The league’s top-ranked defense might be stifling itself when it comes to voting for The Associated Press Defensive Player of the Year Award.
Free safety Earl Thomas and cornerback Richard Sherman are prime candidates for the award. There is a case for each, which might hurt the other.
Thomas is second on the team to linebacker Bobby Wagner with 105 tackles. He’s forced two fumbles, intercepted five passes and has eight passes defensed.
Sherman led the NFL with eight interceptions, tying his total from last season. He returned one for a 58-yard touchdown in the fourth quarter against the Houston Texans to tie a game the Seahawks were losing most of the day. Sherman also has 16 passes defensed.
Never miss a local story.
“I would have to give it to Earl,” Sherman said. “I think Earl is having a fantastic year. He’s flying around, tackling everywhere, forcing fumbles, getting interceptions. I don’t think there’s anybody out there playing better defense and I think our defense is No. 1 in the league. So usually the best quarterback with the best receivers isn’t punished for that, so don’t punish one of the best players on the best defense.”
A defensive back winning the award is rare. Since it began in 1971, the Defensive POY Award has been presented to a defensive back 10 times; five times to a safety, five times to a cornerback.
Should Thomas win, he would
be the second safety in the history of the franchise to do so. Kenny Easley won in 1984.
If either Thomas or Sherman win, they would be the third Seahawk to claim the award. Cortez Kennedy won in 1992 when the team was 2-14. Only three times has a player on a team with a losing record in a nonstrike season won the award.
One player Thomas is more and more frequently compared to is Pittsburgh Steelers safety Troy Polamalu, who won in 2010.
“He and Troy are very similar in their makeup and in their speed,” said Seahawks head coach Pete Carroll, who coached Polamalu in college at USC. “They both are 4.3 (40-yard dash) guys, not the biggest guys, and really committed football players. I see them very similar in their makeup.
“Troy always played a lot better near the line of scrimmage, Earl can do that, but we left him as the guy playing on the backend for the most part, he mixes all of that. He’s a very special football player.”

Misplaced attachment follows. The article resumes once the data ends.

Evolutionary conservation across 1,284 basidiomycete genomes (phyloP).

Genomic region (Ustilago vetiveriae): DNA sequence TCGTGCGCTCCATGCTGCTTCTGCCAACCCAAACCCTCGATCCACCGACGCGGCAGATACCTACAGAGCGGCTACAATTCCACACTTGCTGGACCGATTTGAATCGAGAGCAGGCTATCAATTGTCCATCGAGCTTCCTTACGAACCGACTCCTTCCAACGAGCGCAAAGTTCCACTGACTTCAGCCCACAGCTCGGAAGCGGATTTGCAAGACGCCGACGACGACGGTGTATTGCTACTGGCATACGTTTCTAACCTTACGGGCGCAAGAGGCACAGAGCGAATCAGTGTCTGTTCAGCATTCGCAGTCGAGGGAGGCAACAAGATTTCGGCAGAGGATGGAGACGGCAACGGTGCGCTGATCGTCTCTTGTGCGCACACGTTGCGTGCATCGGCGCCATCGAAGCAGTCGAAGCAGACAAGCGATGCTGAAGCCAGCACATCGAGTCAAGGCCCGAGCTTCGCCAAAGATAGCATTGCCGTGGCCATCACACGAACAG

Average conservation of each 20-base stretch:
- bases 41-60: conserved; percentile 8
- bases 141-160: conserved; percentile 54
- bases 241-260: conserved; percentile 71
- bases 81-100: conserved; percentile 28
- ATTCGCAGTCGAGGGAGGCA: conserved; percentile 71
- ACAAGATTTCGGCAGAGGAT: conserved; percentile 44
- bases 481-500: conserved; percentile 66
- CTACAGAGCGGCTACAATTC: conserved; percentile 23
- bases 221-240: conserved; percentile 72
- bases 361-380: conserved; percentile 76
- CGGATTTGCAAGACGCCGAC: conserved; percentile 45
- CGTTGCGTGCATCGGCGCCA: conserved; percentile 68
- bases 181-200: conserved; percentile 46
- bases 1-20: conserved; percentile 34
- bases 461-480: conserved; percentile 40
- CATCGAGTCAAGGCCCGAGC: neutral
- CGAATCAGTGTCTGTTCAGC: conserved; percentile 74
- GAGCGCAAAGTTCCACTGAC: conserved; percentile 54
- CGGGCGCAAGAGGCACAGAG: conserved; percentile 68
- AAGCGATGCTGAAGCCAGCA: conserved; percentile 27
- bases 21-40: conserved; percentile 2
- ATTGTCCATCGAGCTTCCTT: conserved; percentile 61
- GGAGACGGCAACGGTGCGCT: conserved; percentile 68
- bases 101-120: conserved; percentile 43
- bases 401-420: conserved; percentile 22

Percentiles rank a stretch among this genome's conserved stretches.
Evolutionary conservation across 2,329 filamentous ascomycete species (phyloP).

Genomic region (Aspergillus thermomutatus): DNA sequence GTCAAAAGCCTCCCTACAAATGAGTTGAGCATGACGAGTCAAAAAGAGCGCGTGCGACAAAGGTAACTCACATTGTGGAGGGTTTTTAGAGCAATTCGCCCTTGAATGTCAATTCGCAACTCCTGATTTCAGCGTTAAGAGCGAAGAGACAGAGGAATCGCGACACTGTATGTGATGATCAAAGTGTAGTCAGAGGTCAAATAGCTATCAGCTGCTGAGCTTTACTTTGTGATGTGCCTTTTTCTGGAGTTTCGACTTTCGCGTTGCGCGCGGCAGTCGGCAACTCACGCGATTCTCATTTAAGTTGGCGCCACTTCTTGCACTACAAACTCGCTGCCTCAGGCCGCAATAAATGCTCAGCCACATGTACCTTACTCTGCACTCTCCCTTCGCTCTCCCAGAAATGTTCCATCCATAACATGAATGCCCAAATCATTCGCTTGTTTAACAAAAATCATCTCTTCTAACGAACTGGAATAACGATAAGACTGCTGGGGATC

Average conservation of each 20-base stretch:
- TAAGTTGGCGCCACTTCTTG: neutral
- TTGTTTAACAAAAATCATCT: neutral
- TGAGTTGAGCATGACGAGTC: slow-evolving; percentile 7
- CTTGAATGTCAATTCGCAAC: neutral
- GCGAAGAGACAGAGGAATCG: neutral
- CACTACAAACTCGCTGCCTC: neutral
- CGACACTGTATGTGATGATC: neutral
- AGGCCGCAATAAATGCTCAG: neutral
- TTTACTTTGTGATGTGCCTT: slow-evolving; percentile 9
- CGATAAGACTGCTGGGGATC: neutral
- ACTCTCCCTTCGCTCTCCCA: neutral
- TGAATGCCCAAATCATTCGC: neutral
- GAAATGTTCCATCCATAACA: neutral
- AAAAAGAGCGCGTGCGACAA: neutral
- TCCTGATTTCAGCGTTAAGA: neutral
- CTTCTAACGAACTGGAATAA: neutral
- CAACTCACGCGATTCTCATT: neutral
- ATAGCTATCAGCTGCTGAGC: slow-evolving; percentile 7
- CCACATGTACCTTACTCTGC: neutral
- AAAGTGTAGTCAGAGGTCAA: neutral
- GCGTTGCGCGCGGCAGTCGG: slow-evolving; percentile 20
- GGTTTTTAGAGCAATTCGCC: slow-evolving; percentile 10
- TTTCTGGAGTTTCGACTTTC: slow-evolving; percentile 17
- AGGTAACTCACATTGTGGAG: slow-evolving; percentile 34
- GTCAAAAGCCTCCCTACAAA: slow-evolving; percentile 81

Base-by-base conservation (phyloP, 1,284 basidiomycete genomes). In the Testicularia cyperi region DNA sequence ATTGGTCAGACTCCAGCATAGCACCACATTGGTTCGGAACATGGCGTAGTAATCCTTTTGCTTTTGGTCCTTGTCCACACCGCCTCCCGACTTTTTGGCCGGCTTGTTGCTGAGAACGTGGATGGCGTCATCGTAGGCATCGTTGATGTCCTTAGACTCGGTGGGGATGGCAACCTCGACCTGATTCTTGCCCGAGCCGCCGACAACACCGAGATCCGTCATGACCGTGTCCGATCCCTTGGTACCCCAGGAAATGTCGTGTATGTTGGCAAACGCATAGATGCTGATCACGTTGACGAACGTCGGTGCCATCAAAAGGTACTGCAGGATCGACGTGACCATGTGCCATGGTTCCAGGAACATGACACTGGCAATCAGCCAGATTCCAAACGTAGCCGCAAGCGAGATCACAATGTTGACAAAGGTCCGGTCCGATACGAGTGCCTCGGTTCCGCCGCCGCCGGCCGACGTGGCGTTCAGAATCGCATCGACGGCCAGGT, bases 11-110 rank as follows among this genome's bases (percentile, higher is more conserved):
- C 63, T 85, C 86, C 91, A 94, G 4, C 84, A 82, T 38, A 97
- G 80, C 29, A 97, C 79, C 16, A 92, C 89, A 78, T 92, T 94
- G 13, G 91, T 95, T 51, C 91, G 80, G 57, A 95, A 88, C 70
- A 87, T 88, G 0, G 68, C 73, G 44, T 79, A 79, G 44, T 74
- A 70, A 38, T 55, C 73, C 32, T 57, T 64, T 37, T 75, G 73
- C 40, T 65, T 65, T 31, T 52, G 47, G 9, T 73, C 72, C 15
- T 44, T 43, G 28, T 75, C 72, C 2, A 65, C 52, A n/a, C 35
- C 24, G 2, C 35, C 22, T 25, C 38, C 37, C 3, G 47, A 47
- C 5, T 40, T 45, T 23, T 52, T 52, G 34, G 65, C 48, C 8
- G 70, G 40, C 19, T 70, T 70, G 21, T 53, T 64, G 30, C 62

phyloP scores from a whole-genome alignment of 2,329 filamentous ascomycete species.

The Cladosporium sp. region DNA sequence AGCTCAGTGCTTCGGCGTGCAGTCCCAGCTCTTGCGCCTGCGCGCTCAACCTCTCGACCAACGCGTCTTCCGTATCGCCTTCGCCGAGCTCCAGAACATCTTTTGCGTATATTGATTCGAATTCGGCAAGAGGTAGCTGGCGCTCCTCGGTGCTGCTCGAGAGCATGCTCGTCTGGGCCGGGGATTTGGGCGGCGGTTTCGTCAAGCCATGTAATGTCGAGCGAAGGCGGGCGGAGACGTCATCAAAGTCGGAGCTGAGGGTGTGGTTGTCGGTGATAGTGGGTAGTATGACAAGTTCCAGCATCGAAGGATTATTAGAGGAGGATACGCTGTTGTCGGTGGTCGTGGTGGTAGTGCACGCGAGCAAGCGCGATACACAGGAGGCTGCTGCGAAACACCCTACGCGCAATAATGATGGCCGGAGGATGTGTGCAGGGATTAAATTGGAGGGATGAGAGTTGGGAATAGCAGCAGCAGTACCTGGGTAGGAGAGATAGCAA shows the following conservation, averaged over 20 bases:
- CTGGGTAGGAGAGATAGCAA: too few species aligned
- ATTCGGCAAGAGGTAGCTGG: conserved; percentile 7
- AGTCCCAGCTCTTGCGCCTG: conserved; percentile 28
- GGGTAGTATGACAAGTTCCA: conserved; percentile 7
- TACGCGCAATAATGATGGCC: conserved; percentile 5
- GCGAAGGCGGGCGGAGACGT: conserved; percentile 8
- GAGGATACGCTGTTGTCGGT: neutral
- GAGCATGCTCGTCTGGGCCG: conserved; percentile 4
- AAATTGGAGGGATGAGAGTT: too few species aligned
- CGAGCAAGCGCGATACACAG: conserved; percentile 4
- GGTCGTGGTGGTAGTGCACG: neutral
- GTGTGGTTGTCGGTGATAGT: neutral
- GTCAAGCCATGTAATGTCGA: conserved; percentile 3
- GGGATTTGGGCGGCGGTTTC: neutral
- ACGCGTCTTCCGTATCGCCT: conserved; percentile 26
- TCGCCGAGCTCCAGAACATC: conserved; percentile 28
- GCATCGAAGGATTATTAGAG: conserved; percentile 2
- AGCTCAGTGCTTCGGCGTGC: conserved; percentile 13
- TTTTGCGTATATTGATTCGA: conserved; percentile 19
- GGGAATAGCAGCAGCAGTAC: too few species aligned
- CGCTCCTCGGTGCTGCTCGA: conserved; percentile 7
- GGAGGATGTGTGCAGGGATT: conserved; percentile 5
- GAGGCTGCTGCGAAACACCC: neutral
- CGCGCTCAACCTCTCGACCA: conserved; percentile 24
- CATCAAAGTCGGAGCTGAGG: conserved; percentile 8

Polamalu had 63 tackles and seven interceptions in his winning season.
The trouble, in part, when assessing and considering defensive backs versus other players is the view of statistics. In the case of Sherman and Thomas, teams intentionally avoid passing toward them, naturally lowering their statistical totals.
At San Francisco on Dec. 8, the 49ers sent a receiver to block Thomas, an uncommon practice. The 49ers also threw over the middle, where Thomas starts each play, zero times.
Sherman went through a run of consecutive weeks in coverage when he hardly saw the football come toward him. One of the most notable instances of teams freezing Sherman out was in Atlanta. Falcons quarterback Matt Ryan didn’t throw to the right, Sherman’s side, the entire day.
According to NFLsavant.com, which compiles advanced NFL statistics, opponents passed to the deep right, Sherman’s area, 6.43 percent of the time. To the deep middle, where Thomas is located, a scant 1.56 percent of the time.
Their competition plays closer to the line of scrimmage.
Robert Mathis’ league-leading 19.5 sacks for the Indianapolis Colts or the 19 sacks for St. Louis defensive end Robert Quinn scream for votes.
Carolina linebacker Luke Kuechly had a stunning season, with 156 tackles, two sacks, four interceptions and seven passes defensed. He made 24 tackles two weeks ago against New Orleans.
Run-stuffing San Francisco linebacker NaVorro Bowman has 145 tackles, five sacks and two interceptions and nine passes defensed. Arizona linebacker Karlos Dansby is also in the mix thanks to his 122 tackles, 6.5 sacks and four interceptions.
All told, there is plenty of competition for Sherman and Thomas. Including on their own team.